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More in than out on animal health

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GOVERNMENT documents are not normally top of everyone's reading list, particularly if they have the words ‘European Union’ in the title. Nevertheless, a report called ‘Review of the Balance of Competences between the United Kingdom and the European Union: Animal Health and Welfare and Food Safety Report’, which was published by the Government last month,1 is well worth reading, both because of its subject matter and in the context of the ongoing ‘in or out’ debate about EU membership which, according to some media commentators at least, is currently preoccupying the British public to an even greater extent than the weather.

The report summarises the outcome, so far as animal health and welfare and food safety are concerned, of a consultation launched by Defra and the Food Standards Agency last November to clarify the extent to which laws made in Brussels determine what happens in the UK and how far this is desirable. It forms part of a much wider review, being coordinated by the Foreign Office, to assess what the EU does and how it affects the UK – essentially, an audit of the pros and cons of EU membership (VR, December 8, 2012, vol 171, p 576). This is not a small-scale exercise, and a total of 32 such reports, covering activities across a whole range of areas, are planned. However, given the importance of animal health and welfare and food safety controls in the single European market, it is perhaps appropriate that a report on this subject should be among the first to be published.

Surprisingly, given the vehement reaction that each new ‘bureaucratic diktat’ from Brussels tends to provoke among media commentators and certain backbench MPs, the views of the 60 or so organisations that responded to the consultation seem, on balance, to be remarkably positive. Among the points made, for example, is that common standards for animal health, welfare and food have ensured free movement of goods and promoted trade within the EU, while ensuring that consumers and animal health are protected when disease or food safety threats develop. It is suggested that internal market rules helped the UK in the wake of the BSE crisis, and that the detection of Schmallenberg virus and the rapid development of tests for it provides a good example of how a Europe-wide approach to disease surveillance is of value. A number of organisations argued that a harmonised approach to animal health and food law is essential in providing appropriate protection for animals and people across the EU; respondents also pointed out that EU emergency veterinary funds could help facilitate swift and decisive action in response to animal disease outbreaks.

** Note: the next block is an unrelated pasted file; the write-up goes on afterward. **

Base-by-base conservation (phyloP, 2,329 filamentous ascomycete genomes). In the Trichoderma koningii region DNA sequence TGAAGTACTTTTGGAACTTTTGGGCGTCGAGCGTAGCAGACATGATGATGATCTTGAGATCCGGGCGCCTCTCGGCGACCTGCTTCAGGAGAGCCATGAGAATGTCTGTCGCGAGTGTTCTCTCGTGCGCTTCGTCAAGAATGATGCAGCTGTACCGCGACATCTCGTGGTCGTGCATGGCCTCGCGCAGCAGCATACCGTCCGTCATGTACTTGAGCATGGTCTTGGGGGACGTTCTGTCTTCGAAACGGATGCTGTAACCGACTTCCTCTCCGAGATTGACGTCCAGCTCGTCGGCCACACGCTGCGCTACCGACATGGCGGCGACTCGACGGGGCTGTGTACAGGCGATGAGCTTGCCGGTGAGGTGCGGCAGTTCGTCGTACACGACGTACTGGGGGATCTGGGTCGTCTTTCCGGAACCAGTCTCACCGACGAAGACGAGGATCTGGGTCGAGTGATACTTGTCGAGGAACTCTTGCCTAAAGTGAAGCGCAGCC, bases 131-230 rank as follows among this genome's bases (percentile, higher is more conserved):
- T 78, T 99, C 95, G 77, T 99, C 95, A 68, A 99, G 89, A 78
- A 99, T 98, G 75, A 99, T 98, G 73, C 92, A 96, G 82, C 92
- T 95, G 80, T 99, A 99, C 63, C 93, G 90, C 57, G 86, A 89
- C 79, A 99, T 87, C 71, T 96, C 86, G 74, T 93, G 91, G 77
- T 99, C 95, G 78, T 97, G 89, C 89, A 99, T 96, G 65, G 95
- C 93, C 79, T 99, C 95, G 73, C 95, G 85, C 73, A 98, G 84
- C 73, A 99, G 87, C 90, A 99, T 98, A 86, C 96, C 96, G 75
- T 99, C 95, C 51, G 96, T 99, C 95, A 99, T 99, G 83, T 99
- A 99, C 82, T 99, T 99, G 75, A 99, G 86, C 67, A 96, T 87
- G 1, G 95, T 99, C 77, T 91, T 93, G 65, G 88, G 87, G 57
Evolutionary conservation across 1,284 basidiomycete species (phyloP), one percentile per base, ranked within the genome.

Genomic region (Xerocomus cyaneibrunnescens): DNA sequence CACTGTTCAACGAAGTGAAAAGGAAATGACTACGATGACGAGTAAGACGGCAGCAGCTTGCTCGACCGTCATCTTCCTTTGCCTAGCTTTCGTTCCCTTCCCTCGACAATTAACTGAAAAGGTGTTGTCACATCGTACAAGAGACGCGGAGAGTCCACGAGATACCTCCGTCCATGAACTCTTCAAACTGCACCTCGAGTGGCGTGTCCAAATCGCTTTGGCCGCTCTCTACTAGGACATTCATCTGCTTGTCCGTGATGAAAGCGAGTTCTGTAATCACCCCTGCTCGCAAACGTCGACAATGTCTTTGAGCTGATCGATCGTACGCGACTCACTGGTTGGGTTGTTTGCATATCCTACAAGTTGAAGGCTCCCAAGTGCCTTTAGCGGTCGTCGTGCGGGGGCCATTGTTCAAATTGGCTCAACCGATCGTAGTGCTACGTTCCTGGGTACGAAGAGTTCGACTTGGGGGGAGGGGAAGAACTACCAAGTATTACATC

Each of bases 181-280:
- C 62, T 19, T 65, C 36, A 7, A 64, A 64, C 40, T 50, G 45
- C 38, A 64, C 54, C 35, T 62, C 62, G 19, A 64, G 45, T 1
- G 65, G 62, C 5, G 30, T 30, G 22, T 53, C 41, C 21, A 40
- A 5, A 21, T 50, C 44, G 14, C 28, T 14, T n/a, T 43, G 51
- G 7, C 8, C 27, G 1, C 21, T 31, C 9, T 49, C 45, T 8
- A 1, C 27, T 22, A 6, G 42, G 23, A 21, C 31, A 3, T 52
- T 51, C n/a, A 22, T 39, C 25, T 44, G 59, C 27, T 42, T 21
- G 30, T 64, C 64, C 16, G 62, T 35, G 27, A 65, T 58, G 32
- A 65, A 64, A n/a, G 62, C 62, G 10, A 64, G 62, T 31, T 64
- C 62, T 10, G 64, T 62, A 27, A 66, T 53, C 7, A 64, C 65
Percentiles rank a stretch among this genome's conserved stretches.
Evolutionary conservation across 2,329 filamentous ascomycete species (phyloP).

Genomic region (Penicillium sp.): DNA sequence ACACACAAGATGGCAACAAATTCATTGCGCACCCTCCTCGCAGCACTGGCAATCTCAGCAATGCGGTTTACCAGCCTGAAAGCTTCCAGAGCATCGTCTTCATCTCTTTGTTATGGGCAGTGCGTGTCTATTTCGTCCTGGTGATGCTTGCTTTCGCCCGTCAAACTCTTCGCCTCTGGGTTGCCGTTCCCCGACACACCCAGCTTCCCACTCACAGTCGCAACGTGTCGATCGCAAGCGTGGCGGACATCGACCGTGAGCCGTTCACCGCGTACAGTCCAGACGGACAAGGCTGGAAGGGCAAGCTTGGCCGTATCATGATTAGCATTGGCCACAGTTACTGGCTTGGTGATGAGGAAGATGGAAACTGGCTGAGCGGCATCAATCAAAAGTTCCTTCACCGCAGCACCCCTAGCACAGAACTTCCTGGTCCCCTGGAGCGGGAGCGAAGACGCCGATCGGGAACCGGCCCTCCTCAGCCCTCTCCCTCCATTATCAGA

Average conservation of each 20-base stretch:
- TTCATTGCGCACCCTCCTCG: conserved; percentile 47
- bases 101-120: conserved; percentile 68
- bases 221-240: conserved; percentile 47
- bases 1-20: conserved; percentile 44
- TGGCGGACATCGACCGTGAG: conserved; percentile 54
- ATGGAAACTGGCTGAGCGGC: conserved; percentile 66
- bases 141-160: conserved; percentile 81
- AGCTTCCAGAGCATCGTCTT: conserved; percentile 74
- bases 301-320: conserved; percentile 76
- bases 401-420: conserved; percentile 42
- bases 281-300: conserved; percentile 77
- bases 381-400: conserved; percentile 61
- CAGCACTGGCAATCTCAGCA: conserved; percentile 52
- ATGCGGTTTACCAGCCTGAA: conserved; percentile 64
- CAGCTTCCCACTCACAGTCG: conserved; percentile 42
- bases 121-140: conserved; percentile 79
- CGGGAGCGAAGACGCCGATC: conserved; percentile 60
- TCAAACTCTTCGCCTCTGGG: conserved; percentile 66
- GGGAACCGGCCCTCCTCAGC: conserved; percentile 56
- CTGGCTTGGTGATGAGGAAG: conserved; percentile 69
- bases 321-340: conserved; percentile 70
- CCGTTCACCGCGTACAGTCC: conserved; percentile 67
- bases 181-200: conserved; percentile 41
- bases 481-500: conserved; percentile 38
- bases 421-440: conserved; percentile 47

On animal welfare, a number of organisations suggested that the UK had taken a lead in helping to raise animal welfare standards across the EU and should continue to do so. Others, however, mainly representing industry interests, expressed concern that in some instances this had put the UK at a competitive disadvantage, giving the EU pigs and laying hens directives as examples.

This is not to say that everything is perfect or that there are not areas where things can be improved. Regarding animal health controls, a number of respondents called for more flexibility, so that member states could take account of significant local and regional differences in disease pressures, species densities and husbandry practices, and apply control measures appropriately. Constraints on the way different TB tests can be applied and changes to the pet travel rules are cited as examples of where a more flexible approach would be helpful. Concern was expressed, too, that ‘smart’ regulation principles are not always applied effectively and, although there was general agreement that animal health, welfare and food law should be risk-based, there was concern that, in practice, risk-based decisions could be unduly prescriptive and risk averse, leading to disproportionate legislation. There was also concern that the precautionary principle could get in the way of a consistently applied risk-based approach.

These concerns are not unfounded and are particularly pertinent given that the EU is currently in the process of updating animal health law, including rules on veterinary medicines. This process clearly provides an opportunity to make improvements but, if not done properly and with careful consideration, could just as easily make things worse.

It is not enough to make laws; they also need to be properly implemented and enforced and, as the BVA pointed out in its submission to the consultation, poor implementation and enforcement should not be confused with poor law making (VR, March 30, 2013, vol 172, p 322). Interestingly, while it is often suggested that the UK implements and enforces European laws more strictly than other member states, the report suggests that evidence on this was ‘mixed’, with some respondents arguing that the UK ‘gold-plates’ EU legislation and others suggesting that there is little evidence to show that the UK is systematically stricter than other member states.

Overall, the report seems to suggest that, despite some concerns, and despite suggesting several areas for improvement, most respondents felt that the ‘balance of competences’ between the UK and the EU in the field of animal health, animal welfare and food safety is about right. In that sense, in the context of the ongoing debate about the terms of the UK's EU membership, the balance of the report seems more in favour of staying in than getting out. It will be interesting to see whether that view is reflected in the fields covered by the other 31 reports in the series.

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